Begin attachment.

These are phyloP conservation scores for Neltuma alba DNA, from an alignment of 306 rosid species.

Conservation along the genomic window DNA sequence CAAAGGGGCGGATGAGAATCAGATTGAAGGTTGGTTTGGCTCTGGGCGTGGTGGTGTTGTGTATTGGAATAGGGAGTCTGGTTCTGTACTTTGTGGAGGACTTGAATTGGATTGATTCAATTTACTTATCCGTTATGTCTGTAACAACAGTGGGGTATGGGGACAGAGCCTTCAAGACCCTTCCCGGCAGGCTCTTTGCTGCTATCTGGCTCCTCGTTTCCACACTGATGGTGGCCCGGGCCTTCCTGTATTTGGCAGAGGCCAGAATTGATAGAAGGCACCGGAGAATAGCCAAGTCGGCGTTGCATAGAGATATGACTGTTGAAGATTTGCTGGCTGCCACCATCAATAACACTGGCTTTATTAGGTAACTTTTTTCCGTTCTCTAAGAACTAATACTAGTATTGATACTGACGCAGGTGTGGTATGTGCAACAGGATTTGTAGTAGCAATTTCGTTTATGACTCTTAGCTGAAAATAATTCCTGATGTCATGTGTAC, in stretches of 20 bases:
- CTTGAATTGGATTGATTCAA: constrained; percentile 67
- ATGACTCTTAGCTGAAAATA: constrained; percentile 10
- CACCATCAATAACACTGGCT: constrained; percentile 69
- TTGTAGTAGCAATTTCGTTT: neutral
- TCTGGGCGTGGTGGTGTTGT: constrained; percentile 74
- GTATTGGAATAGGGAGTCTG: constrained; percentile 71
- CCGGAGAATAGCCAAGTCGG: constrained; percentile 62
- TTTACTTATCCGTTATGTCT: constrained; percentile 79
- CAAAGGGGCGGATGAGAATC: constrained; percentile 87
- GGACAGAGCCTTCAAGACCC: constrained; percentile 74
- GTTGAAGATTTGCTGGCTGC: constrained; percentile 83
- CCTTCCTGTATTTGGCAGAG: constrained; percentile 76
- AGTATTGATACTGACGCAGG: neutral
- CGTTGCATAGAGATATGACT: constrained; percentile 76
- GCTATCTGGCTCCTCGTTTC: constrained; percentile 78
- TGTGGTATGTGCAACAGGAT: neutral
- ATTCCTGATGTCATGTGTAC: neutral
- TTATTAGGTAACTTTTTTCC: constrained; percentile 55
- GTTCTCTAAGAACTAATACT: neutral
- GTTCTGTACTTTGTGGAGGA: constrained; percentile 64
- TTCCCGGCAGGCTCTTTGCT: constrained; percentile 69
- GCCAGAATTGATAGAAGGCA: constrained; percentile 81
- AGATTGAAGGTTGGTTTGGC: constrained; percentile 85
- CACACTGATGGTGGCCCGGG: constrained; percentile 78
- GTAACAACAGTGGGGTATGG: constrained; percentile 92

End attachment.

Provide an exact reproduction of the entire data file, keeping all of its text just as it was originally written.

These are phyloP conservation scores for Neltuma alba DNA, from an alignment of 306 rosid species.

Conservation along the genomic window DNA sequence CAAAGGGGCGGATGAGAATCAGATTGAAGGTTGGTTTGGCTCTGGGCGTGGTGGTGTTGTGTATTGGAATAGGGAGTCTGGTTCTGTACTTTGTGGAGGACTTGAATTGGATTGATTCAATTTACTTATCCGTTATGTCTGTAACAACAGTGGGGTATGGGGACAGAGCCTTCAAGACCCTTCCCGGCAGGCTCTTTGCTGCTATCTGGCTCCTCGTTTCCACACTGATGGTGGCCCGGGCCTTCCTGTATTTGGCAGAGGCCAGAATTGATAGAAGGCACCGGAGAATAGCCAAGTCGGCGTTGCATAGAGATATGACTGTTGAAGATTTGCTGGCTGCCACCATCAATAACACTGGCTTTATTAGGTAACTTTTTTCCGTTCTCTAAGAACTAATACTAGTATTGATACTGACGCAGGTGTGGTATGTGCAACAGGATTTGTAGTAGCAATTTCGTTTATGACTCTTAGCTGAAAATAATTCCTGATGTCATGTGTAC, in stretches of 20 bases:
- CTTGAATTGGATTGATTCAA: constrained; percentile 67
- ATGACTCTTAGCTGAAAATA: constrained; percentile 10
- CACCATCAATAACACTGGCT: constrained; percentile 69
- TTGTAGTAGCAATTTCGTTT: neutral
- TCTGGGCGTGGTGGTGTTGT: constrained; percentile 74
- GTATTGGAATAGGGAGTCTG: constrained; percentile 71
- CCGGAGAATAGCCAAGTCGG: constrained; percentile 62
- TTTACTTATCCGTTATGTCT: constrained; percentile 79
- CAAAGGGGCGGATGAGAATC: constrained; percentile 87
- GGACAGAGCCTTCAAGACCC: constrained; percentile 74
- GTTGAAGATTTGCTGGCTGC: constrained; percentile 83
- CCTTCCTGTATTTGGCAGAG: constrained; percentile 76
- AGTATTGATACTGACGCAGG: neutral
- CGTTGCATAGAGATATGACT: constrained; percentile 76
- GCTATCTGGCTCCTCGTTTC: constrained; percentile 78
- TGTGGTATGTGCAACAGGAT: neutral
- ATTCCTGATGTCATGTGTAC: neutral
- TTATTAGGTAACTTTTTTCC: constrained; percentile 55
- GTTCTCTAAGAACTAATACT: neutral
- GTTCTGTACTTTGTGGAGGA: constrained; percentile 64
- TTCCCGGCAGGCTCTTTGCT: constrained; percentile 69
- GCCAGAATTGATAGAAGGCA: constrained; percentile 81
- AGATTGAAGGTTGGTTTGGC: constrained; percentile 85
- CACACTGATGGTGGCCCGGG: constrained; percentile 78
- GTAACAACAGTGGGGTATGG: constrained; percentile 92